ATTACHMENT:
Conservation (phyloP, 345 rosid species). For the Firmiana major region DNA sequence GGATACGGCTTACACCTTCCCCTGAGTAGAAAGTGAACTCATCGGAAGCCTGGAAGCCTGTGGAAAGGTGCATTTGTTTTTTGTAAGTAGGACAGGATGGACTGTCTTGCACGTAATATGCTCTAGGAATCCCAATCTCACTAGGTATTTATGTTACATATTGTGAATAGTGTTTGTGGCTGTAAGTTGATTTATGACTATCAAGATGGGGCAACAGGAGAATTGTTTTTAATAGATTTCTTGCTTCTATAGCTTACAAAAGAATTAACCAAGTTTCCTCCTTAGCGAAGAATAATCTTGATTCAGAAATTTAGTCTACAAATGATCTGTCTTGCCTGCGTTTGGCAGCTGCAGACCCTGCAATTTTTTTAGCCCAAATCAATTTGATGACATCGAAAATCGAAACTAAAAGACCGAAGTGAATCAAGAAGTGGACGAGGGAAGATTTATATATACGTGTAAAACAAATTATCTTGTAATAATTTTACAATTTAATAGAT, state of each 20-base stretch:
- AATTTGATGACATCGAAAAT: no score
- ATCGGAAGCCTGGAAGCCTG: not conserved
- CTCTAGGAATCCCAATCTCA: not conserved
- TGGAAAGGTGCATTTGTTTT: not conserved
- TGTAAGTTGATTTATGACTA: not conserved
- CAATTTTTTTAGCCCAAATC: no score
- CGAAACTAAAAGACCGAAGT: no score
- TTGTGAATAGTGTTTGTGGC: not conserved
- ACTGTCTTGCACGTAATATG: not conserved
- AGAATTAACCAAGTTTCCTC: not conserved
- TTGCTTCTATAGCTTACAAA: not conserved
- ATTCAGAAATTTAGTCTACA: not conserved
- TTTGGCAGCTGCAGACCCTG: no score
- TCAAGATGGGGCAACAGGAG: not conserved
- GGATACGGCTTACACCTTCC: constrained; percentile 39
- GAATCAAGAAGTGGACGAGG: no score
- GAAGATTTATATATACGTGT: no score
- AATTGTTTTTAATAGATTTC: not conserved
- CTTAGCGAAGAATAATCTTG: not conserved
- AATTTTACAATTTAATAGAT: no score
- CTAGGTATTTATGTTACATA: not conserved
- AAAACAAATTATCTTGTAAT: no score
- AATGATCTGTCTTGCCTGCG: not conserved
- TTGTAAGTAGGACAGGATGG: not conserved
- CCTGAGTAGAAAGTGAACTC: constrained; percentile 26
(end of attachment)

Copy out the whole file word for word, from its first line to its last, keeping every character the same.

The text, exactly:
Conservation (phyloP, 345 rosid species). For the Firmiana major region DNA sequence GGATACGGCTTACACCTTCCCCTGAGTAGAAAGTGAACTCATCGGAAGCCTGGAAGCCTGTGGAAAGGTGCATTTGTTTTTTGTAAGTAGGACAGGATGGACTGTCTTGCACGTAATATGCTCTAGGAATCCCAATCTCACTAGGTATTTATGTTACATATTGTGAATAGTGTTTGTGGCTGTAAGTTGATTTATGACTATCAAGATGGGGCAACAGGAGAATTGTTTTTAATAGATTTCTTGCTTCTATAGCTTACAAAAGAATTAACCAAGTTTCCTCCTTAGCGAAGAATAATCTTGATTCAGAAATTTAGTCTACAAATGATCTGTCTTGCCTGCGTTTGGCAGCTGCAGACCCTGCAATTTTTTTAGCCCAAATCAATTTGATGACATCGAAAATCGAAACTAAAAGACCGAAGTGAATCAAGAAGTGGACGAGGGAAGATTTATATATACGTGTAAAACAAATTATCTTGTAATAATTTTACAATTTAATAGAT, state of each 20-base stretch:
- AATTTGATGACATCGAAAAT: no score
- ATCGGAAGCCTGGAAGCCTG: not conserved
- CTCTAGGAATCCCAATCTCA: not conserved
- TGGAAAGGTGCATTTGTTTT: not conserved
- TGTAAGTTGATTTATGACTA: not conserved
- CAATTTTTTTAGCCCAAATC: no score
- CGAAACTAAAAGACCGAAGT: no score
- TTGTGAATAGTGTTTGTGGC: not conserved
- ACTGTCTTGCACGTAATATG: not conserved
- AGAATTAACCAAGTTTCCTC: not conserved
- TTGCTTCTATAGCTTACAAA: not conserved
- ATTCAGAAATTTAGTCTACA: not conserved
- TTTGGCAGCTGCAGACCCTG: no score
- TCAAGATGGGGCAACAGGAG: not conserved
- GGATACGGCTTACACCTTCC: constrained; percentile 39
- GAATCAAGAAGTGGACGAGG: no score
- GAAGATTTATATATACGTGT: no score
- AATTGTTTTTAATAGATTTC: not conserved
- CTTAGCGAAGAATAATCTTG: not conserved
- AATTTTACAATTTAATAGAT: no score
- CTAGGTATTTATGTTACATA: not conserved
- AAAACAAATTATCTTGTAAT: no score
- AATGATCTGTCTTGCCTGCG: not conserved
- TTGTAAGTAGGACAGGATGG: not conserved
- CCTGAGTAGAAAGTGAACTC: constrained; percentile 26